On Opening Day, Del Mar Yacht Club celebrates 25th anniversary
When the party-loving masses return to the Del Mar Racetrack on Opening Day, one tradition will revive among the countless others: Bermuda shorts and flip flops a-plenty scattered throughout the sea of seersucker suits and Italian loafers.
Because for the Del Mar Yacht Club, the arrival of the racing season is as much Jimmy Buffett as it is Bing Crosby.
“We are Hawaiian shirts and thongs, we are tuxedos, we love it all,” says Greg McDonald, the club’s treasurer.
For 25 years, the loosely knit social club has held dearly to its claim on the Seabiscuit skybox, the only one that has escaped corporate clutches. And with yet another sell-out, the club will raise a ruckus 150 people strong — friends, friends of friends, and the occasional celebrity — a far cry from the higher-brow crowds in the corporate skyboxes.
Over that quarter century, the club has weathered the tempests of change. They’ve moved anchor (so to speak) from their initial gathering spots; nowadays their favorite haunts are En Fuego Cantina and Bully’s North, where the club’s insignia hangs proudly on the wall. They’ve long since parted ways with the three boats their founding members hailed in their heyday. And the original 10 “Commodores” have winnowed down through death and departure to four devoted stalwarts manning the club’s figurative helm —Charles Coune, his wife Nadine, McDonald and Nora Nido — self-described knuckleheads keeping the club’s spirit alive.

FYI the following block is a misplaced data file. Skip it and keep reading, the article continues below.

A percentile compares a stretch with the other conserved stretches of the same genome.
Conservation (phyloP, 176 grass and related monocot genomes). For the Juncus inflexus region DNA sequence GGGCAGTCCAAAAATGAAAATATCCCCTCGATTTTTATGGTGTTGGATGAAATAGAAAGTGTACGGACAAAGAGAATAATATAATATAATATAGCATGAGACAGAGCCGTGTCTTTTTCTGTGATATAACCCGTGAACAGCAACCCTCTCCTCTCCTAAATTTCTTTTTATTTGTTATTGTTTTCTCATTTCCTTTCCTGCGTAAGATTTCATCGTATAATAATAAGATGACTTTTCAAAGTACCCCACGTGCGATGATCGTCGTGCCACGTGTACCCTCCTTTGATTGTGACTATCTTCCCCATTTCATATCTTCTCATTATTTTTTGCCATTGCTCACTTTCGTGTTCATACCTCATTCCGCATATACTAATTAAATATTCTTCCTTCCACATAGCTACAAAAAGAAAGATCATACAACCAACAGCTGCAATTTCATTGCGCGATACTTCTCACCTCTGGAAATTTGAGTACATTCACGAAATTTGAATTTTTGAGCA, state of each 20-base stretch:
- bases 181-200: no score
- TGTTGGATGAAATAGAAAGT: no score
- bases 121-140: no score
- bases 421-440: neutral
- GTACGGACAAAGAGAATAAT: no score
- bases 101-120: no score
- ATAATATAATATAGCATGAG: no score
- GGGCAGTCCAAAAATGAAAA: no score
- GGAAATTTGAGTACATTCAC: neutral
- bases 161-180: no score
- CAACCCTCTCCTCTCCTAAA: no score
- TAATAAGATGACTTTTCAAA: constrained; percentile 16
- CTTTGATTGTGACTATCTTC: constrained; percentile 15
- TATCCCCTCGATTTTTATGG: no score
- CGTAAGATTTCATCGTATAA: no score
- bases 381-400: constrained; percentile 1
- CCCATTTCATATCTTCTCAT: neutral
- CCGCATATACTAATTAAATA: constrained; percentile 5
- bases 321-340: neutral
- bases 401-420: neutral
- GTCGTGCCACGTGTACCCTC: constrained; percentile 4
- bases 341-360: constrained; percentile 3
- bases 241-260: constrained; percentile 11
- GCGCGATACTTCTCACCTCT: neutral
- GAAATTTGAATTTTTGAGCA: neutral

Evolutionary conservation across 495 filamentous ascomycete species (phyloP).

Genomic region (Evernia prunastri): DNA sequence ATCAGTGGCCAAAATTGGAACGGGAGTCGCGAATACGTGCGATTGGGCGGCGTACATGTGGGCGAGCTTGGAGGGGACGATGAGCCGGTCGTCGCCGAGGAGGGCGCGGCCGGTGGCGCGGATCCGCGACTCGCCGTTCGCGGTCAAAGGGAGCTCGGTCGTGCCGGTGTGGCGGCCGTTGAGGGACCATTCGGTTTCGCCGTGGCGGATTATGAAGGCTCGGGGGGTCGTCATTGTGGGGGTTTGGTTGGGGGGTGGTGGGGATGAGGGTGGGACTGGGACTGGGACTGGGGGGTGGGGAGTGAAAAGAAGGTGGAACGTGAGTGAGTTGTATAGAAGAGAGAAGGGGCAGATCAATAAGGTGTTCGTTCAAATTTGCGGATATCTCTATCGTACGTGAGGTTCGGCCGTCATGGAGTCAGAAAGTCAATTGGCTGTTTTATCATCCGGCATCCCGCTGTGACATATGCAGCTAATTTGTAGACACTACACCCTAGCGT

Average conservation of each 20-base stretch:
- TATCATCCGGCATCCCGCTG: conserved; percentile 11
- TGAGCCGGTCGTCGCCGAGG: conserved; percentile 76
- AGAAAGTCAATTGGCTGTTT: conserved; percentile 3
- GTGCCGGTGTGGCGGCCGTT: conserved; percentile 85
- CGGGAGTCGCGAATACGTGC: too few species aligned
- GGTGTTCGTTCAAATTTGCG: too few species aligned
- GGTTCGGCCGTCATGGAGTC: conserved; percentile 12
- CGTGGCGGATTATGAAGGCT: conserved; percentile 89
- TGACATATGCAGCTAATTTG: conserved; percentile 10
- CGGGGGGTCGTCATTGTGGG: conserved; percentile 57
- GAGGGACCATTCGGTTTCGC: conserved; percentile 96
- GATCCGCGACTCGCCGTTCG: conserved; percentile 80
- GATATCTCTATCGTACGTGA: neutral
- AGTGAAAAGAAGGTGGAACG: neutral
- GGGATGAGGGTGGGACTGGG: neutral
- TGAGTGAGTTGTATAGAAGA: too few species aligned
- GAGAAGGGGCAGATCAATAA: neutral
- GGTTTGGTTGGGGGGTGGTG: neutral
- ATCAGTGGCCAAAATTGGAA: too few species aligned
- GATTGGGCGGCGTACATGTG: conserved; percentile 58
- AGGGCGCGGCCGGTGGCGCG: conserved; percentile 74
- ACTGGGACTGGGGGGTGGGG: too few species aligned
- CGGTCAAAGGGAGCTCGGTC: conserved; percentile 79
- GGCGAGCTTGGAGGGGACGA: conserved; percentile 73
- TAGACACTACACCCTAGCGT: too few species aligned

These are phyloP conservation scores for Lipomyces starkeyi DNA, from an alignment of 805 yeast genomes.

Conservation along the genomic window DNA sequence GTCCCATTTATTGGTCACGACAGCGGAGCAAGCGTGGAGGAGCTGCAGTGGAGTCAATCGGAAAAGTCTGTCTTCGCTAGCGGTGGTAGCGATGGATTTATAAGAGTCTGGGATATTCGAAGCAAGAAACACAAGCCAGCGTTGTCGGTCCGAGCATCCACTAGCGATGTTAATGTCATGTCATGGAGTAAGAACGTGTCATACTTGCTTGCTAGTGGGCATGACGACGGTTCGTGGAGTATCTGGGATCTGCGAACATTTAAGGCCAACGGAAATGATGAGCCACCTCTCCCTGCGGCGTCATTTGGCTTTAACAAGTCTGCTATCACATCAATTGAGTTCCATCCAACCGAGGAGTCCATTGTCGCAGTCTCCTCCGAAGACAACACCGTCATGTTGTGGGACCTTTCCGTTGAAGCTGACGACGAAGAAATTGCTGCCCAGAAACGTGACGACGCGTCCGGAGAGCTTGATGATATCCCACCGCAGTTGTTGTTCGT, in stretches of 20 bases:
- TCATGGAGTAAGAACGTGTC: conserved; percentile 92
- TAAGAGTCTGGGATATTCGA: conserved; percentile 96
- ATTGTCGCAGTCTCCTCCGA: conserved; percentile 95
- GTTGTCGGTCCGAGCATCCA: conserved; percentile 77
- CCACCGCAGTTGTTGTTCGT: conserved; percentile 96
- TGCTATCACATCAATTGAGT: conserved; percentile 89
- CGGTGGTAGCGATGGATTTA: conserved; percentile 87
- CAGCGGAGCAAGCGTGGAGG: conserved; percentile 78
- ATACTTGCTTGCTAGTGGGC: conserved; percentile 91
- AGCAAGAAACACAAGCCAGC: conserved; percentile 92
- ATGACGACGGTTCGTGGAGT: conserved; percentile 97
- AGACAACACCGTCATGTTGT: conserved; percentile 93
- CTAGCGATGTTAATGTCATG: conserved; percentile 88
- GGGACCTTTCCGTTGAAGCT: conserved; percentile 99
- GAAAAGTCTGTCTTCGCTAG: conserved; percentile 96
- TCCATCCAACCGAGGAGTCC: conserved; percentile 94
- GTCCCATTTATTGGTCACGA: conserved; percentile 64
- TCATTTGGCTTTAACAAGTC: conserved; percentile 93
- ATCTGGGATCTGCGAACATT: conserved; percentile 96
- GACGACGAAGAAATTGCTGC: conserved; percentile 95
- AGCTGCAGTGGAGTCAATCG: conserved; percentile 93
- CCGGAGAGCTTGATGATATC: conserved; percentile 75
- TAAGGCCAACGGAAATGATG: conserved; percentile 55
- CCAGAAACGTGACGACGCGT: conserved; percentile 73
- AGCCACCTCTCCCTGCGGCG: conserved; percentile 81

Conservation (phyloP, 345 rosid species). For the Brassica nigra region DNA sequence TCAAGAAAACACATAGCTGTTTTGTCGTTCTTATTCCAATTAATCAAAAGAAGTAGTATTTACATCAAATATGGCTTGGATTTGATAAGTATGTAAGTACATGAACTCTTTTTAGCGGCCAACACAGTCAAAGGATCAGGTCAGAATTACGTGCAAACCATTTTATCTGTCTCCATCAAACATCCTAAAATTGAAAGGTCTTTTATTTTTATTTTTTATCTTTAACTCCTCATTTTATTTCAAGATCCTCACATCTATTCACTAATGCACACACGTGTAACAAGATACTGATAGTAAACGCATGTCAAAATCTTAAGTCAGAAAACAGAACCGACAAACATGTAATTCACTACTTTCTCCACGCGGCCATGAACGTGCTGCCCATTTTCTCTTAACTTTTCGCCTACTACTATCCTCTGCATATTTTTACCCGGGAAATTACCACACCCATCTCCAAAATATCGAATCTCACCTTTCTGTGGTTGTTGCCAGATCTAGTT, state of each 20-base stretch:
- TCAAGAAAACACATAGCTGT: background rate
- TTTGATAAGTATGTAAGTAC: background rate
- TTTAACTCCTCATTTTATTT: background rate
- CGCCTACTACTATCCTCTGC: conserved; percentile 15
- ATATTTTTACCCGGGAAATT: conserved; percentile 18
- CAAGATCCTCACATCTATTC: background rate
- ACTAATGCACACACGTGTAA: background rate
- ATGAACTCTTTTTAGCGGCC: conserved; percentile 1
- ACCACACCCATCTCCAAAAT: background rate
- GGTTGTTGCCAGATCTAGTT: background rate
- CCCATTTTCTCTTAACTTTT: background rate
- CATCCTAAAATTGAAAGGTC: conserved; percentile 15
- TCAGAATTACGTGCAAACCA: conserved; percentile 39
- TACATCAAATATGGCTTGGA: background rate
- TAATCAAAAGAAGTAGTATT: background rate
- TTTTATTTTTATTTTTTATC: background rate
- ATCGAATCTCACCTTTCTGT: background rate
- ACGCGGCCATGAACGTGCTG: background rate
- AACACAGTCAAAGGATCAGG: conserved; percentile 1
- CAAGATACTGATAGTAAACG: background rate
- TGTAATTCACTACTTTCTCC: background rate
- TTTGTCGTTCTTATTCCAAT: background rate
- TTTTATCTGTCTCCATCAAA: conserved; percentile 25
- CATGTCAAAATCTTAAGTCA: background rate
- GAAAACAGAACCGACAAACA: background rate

“Some people thought we were done, but it’s been revived,” McDonald said after the last of their 150 tickets sold out recently.
There won’t be many better seats anywhere at the hallowed track on July 19 than the Seabiscuit skybox, poised above the horses’ turn for home as jockeys make their final, fateful moves and the crowd holds its collective breath. The sheer amount of track knowledge is daunting to consider, but theirs is a soiree keened more on good times than wild wagers.
“Opening Day is always a tough card, trust me,” Charles Coune said. “We do not go big on the betting. A lot of the folks who don’t come to the track much but come on opening day, they see all those strange distances and make all sorts of exotic bets. We like to say they’ve got more money to spend than horse sense.”
Irony is part of what drew McDonald to the club 18 years ago, a subtle sort of thumbing their nose at San Diego’s elites.
“That’s what I love about it,” he said. “It was all about the satire.”
And when their party sparks up again to mark their 25th year, it’s only fitting that it coincides with a return to the traditional of opening on the third Wednesday of July.
“Our huge day is back,” McDonald said. “It’s the high holy days for San Diego. Everybody in the county, it’s the time to be someone.”
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